> so it's a clear reflection of his morals and empathy.

Oh is it? So what now? We lock up everything who doesn't have your high moral standards in a federal super max? Oh wait, your morals seem a bit off actually. I think you are kindof insane. How about locking you up? Do you provide a net positive to the world? Probably not. Wait, let me just call 911 so they can lock you away for life.


Although I am 100% in agreement with your stance on the issue, I do feel that you are far too emotionally invested.

Your comment reads like you care what random strangers say on the internet. You shouldn't.

Despite the fact that you are right, others will not agree with you, and in fact may not even give a shit about the issue at all. They're humans, and every human is different. That's why we're so damn interesting.

The more you emotionally invest in what these people have to say, the more you will be dragged down into the abyss by them. Remember, that's not their abyss, that's your abyss. You created it by being so bothered by them.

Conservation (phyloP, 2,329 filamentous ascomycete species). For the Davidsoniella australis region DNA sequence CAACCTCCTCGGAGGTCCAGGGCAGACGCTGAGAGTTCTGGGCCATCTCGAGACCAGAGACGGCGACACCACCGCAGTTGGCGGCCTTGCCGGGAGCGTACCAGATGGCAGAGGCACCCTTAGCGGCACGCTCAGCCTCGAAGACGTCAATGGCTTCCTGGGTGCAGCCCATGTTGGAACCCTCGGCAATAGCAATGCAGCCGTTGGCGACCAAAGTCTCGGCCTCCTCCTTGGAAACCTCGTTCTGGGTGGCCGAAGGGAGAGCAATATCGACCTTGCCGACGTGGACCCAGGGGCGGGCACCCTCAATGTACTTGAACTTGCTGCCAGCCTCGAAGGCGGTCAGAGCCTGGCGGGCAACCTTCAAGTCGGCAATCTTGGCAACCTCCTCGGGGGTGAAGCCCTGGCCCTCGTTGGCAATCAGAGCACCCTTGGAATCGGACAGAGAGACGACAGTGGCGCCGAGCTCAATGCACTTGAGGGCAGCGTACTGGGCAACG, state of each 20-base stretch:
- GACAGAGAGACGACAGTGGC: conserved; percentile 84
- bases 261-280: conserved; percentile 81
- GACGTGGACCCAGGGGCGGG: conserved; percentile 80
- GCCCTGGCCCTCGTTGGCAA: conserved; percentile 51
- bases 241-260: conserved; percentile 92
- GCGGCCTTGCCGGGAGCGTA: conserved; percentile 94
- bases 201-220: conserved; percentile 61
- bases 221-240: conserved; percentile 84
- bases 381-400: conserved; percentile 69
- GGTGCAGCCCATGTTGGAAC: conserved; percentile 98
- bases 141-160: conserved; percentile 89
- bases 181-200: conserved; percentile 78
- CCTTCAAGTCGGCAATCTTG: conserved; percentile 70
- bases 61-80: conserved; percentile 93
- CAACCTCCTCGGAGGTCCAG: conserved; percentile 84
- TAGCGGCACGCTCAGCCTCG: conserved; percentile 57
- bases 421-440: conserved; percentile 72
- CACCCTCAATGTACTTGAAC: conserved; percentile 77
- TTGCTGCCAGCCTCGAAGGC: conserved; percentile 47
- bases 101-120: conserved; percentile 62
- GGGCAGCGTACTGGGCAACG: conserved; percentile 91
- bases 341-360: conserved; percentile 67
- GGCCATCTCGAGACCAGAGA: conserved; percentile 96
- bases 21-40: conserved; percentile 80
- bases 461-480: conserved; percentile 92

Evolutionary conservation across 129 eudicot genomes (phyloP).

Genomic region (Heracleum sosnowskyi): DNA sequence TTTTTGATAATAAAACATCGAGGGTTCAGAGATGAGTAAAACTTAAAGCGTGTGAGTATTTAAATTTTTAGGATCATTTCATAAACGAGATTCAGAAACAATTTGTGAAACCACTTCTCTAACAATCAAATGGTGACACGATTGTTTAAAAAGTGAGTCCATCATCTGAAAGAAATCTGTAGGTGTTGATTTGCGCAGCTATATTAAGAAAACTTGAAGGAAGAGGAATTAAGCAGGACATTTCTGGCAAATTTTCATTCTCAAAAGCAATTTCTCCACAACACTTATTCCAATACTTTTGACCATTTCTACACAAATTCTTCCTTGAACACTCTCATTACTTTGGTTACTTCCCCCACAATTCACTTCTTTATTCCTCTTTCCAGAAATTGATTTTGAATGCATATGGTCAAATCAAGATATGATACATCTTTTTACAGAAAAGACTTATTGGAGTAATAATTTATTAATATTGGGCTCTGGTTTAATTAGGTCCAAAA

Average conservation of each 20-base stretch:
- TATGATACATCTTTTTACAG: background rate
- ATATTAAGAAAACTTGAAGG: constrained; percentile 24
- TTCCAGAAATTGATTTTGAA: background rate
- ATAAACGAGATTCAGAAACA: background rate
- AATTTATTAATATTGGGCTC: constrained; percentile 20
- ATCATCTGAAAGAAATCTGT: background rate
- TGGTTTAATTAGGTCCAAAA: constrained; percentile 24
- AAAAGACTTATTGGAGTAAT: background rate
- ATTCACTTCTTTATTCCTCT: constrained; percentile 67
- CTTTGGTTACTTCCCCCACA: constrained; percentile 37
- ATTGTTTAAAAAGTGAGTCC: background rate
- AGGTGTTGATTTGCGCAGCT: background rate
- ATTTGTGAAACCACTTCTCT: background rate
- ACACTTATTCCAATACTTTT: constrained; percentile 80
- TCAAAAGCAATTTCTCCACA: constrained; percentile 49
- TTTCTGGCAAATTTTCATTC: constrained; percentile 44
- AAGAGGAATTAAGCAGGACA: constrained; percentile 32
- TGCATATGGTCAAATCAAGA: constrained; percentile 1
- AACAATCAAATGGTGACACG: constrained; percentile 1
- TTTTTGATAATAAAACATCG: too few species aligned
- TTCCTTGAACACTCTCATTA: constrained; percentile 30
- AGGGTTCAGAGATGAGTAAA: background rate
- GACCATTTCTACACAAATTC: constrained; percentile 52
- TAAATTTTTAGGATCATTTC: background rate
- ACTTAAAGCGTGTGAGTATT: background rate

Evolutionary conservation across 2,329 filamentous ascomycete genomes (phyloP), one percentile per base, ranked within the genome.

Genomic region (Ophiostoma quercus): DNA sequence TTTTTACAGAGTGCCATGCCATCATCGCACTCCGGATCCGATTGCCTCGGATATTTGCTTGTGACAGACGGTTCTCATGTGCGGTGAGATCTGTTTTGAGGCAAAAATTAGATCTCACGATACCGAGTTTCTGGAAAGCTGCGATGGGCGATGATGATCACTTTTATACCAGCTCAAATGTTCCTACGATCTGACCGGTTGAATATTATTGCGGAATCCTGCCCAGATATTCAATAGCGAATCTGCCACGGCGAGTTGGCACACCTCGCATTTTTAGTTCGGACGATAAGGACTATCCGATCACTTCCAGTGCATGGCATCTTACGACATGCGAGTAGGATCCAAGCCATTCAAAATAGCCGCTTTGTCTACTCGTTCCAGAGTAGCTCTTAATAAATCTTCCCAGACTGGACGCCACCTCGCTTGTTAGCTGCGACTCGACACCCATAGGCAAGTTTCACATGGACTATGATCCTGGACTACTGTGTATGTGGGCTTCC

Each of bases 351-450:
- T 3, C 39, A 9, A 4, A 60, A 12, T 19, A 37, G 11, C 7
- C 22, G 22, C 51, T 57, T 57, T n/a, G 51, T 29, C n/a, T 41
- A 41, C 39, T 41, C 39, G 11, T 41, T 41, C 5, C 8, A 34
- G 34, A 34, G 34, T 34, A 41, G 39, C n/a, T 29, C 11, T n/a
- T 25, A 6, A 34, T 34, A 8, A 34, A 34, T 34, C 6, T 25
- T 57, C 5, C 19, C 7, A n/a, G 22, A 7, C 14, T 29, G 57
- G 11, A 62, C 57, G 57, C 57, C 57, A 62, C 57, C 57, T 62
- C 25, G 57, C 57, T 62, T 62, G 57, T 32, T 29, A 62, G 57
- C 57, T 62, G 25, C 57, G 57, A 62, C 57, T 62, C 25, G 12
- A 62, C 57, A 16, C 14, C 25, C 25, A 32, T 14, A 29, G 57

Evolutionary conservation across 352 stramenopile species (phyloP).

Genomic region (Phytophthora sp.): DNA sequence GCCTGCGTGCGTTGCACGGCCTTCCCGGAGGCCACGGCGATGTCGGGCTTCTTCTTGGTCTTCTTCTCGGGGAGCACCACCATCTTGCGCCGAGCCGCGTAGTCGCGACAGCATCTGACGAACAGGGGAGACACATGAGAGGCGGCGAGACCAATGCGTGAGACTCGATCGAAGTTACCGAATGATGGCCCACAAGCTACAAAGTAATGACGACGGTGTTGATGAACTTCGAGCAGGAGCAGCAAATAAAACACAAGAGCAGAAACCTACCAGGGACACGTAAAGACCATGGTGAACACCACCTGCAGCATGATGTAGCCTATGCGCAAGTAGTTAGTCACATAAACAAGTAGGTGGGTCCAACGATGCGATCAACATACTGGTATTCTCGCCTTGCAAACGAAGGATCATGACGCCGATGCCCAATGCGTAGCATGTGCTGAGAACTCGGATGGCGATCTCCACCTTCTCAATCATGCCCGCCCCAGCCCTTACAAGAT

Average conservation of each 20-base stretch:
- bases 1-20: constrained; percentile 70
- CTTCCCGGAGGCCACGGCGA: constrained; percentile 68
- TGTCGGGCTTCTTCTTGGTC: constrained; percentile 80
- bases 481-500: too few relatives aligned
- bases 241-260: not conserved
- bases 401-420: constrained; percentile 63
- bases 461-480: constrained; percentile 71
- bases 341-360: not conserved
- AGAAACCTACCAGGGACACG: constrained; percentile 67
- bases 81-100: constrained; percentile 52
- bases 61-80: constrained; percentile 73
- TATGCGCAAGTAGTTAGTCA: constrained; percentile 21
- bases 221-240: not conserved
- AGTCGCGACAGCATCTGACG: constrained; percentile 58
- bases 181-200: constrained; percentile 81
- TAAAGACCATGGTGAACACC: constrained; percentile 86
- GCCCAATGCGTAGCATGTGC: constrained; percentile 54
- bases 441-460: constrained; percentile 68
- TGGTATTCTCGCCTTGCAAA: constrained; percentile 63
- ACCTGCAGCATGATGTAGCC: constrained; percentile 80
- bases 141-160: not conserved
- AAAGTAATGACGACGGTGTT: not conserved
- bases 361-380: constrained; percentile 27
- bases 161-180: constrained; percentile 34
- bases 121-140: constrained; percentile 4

This is my take on it, and if you have a different opinion, dude feel free to share I'm happy to hear! You have to approach everything on the internet as if it were an LSAT question you have to argue from an opposing viewpoint to pass the test. Make the best argument you possibly can, but don't be emotionally invested in it!

Again, I'm on your side. But I want you to hang around for the revolution, instead of having a heart-attack before we storm the gated communities.


> Should we lock em all up in super max prisons for providing weapons to people?

I said we should shut down Florence.